Dana Farrington

Dana Farrington is a digital editor coordinating online coverage on the Washington Desk — from daily stories to visual feature projects to the weekly newsletter. She has been with the NPR Politics team since President Trump's inauguration. Before that, she was among NPR's first engagement editors, managing the homepage for NPR.org and the main social accounts. Dana has also worked as a weekend web producer and editor, and has written on a wide range of topics for NPR, including tech and women's health.

Before joining NPR in 2011, Dana was a web producer for member station WAMU in Washington, D.C.

Dana studied journalism at New York University and got her first taste of public radio in high school on a teen radio show for KUSP in Santa Cruz, Calif.

President Trump's fate is now in the hands of the Senate. The House of Representatives has impeached the president, and it is up to senators to determine whether he will be removed from office.

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Amid a slew of public impeachment hearings, Democratic presidential candidates are gathering in Atlanta to debate once again. This round also comes less than three months before the first primaries and caucuses.

Ten candidates made the cut, down from a record of 12 in October's debate.

Islamic State leader Abu Bakr al-Baghdadi is dead, President Trump announced on Sunday. The ISIS founder died in a U.S. special operation on Saturday.

In an address from the White House, Trump said Baghdadi died after being cornered by U.S. forces and detonating his own suicide vest. Trump said Baghdadi's remains had been positively identified.

"He died like a dog. He died like a coward," the president said.

Updated on Jan. 20 at 11:15 p.m. ET

The Senate is beginning a trial on whether or not to remove President Trump from office, a little over a month after the House voted to impeach him.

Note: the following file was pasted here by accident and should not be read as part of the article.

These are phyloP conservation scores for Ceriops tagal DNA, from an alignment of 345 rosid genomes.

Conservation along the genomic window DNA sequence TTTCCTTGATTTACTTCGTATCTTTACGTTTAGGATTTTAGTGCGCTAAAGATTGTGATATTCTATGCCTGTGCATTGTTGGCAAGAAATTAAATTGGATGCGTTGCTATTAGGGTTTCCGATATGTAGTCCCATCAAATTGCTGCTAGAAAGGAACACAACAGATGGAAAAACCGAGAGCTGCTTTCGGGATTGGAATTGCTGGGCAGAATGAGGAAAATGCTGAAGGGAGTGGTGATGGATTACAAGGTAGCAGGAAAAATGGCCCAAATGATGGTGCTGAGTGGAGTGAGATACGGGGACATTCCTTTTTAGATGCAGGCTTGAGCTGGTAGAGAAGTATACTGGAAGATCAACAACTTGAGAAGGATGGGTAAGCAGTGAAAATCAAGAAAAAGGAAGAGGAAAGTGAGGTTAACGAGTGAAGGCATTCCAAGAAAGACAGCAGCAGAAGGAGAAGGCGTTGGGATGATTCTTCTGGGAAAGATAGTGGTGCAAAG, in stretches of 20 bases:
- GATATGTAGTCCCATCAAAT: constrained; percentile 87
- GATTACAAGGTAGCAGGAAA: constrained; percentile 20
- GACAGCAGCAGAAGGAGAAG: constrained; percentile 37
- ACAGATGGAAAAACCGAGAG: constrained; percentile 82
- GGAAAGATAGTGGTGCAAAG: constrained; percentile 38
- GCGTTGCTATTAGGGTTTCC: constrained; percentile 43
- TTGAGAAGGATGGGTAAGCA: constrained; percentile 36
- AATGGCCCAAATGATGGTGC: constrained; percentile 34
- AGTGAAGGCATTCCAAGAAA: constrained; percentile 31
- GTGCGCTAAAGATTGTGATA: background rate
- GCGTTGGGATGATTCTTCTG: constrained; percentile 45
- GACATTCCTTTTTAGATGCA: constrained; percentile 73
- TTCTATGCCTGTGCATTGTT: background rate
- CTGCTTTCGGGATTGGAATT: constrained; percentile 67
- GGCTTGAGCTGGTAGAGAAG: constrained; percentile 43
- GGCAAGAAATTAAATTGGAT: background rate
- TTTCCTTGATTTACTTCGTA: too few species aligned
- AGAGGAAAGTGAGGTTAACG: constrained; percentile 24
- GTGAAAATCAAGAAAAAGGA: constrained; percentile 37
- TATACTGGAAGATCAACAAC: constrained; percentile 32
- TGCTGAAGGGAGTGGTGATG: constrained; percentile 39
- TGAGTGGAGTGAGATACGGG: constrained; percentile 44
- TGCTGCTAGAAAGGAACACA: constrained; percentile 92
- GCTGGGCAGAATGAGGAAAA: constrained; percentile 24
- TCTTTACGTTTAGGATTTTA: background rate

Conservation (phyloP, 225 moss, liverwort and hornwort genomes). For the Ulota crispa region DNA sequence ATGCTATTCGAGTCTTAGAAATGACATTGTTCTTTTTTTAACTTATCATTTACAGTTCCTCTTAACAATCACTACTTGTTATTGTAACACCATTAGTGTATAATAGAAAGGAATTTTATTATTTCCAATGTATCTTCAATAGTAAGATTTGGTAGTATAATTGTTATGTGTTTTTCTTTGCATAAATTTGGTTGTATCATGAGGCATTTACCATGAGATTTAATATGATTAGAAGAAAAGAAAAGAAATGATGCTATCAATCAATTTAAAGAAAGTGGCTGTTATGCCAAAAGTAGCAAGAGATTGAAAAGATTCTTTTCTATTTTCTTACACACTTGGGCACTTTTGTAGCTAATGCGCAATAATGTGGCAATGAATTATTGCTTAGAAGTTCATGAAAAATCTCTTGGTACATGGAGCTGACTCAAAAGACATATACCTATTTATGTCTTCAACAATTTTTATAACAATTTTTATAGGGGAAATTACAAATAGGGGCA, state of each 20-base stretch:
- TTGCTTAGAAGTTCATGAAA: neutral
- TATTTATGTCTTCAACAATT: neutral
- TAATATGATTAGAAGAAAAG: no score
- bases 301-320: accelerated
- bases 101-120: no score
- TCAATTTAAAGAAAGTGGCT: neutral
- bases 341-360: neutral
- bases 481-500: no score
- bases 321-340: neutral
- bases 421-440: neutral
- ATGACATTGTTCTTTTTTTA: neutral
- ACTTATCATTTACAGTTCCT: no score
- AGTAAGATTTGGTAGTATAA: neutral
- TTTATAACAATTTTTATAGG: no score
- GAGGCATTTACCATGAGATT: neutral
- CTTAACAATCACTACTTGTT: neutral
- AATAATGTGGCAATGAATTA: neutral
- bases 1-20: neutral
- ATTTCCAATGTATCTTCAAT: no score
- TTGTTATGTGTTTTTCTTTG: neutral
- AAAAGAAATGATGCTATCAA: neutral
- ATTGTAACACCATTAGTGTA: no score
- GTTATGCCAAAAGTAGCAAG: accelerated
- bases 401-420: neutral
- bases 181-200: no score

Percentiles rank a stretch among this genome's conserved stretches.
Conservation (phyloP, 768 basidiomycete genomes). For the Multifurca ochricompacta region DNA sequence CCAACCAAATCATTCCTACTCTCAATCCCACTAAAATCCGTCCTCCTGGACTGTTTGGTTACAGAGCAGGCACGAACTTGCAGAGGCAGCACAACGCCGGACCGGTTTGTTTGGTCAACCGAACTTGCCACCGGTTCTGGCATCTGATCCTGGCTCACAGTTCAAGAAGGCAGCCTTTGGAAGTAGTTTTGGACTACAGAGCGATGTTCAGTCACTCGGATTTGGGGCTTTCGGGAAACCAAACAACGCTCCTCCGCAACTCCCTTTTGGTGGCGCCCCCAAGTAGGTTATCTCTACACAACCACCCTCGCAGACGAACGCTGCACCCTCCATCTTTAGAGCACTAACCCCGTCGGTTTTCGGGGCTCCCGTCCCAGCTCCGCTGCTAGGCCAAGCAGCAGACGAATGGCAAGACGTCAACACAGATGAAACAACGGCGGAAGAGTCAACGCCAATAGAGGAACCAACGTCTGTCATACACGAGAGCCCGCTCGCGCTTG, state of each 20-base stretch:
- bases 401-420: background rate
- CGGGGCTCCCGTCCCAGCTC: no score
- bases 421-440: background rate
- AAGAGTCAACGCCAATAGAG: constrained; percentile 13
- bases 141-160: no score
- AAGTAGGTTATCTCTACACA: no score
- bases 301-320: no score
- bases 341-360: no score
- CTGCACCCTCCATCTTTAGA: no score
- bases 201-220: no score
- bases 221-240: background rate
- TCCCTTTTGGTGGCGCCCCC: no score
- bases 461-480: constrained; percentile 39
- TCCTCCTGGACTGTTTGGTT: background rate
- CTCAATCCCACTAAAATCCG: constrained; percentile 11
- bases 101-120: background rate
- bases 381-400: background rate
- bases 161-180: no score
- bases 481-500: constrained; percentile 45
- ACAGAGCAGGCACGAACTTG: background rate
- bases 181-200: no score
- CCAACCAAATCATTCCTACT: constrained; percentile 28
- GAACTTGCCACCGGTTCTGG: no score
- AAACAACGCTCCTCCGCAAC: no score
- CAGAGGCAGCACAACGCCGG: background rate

Gordon Sondland, U.S. ambassador to the European Union, is speaking to Congress behind closed doors on Thursday as part of the House's impeachment inquiry into President Trump.

In his prepared remarks, the former businessman says: "as we go through this process, I understand that some people may have their own specific agendas: some may want me to say things to protect the President at all costs; some may want me to provide damning facts to support the other side. But none of that matters to me. ... Simply put, I am NOT here to push an agenda. I am here to tell the truth."

The Senate intelligence committee has released its report on foreign interference in the 2016 presidential election.

The report, which also includes recommendations for future security, came out the day after former special counsel Robert Mueller testified about his office's investigation into Russian attacks.

Mueller and intelligence officials have warned that the threat from 2016 persists, though Congress has been slow to take action.

Updated at 6:37 p.m. ET

Attorney General William Barr declined to appear before a hearing scheduled on Thursday before the House Judiciary Committee following hours of sometimes tough back-and-forth on Wednesday in the Senate.

The chairman of the House panel, Rep. Jerry Nadler, D-N.Y., said that Barr was risking a contempt of Congress citation and that he would go ahead with his planned hearing — with an empty witness chair if necessary.

Attorney General William Barr has released a redacted version of special counsel Robert Mueller's report on Russian interference in the 2016 election to Congress and the public.

The special counsel spent nearly two years investigating attacks on the 2016 presidential election and whether the Trump campaign coordinated with the Russians behind it.

Leaders of the Justice Department have sent a summary of Robert Mueller's main findings to key members of Congress. The special counsel's office completed its investigation into Russian interference in the 2016 presidential election on Friday.

President Trump shifted his tone again on the white nationalist rally in Charlottesville, Va., while answering questions from reporters on Tuesday.

Arizona Sen. John McCain has been diagnosed with brain cancer, the Mayo Clinic Hospital in Phoenix says. McCain, 80, underwent surgery for a blood clot on July 14.

The hospital says testing revealed that a tumor "known as a glioblastoma was associated with the blood clot."

"The Senator and his family are reviewing further treatment options with his Mayo Clinic care team. Treatment options may include a combination of chemotherapy and radiation," the hospital statement said.

For Michelle Obama, this election is about the kids. On the opening night of the Democratic National Convention, the first lady wove her vision for the next generation with her hope for the next president.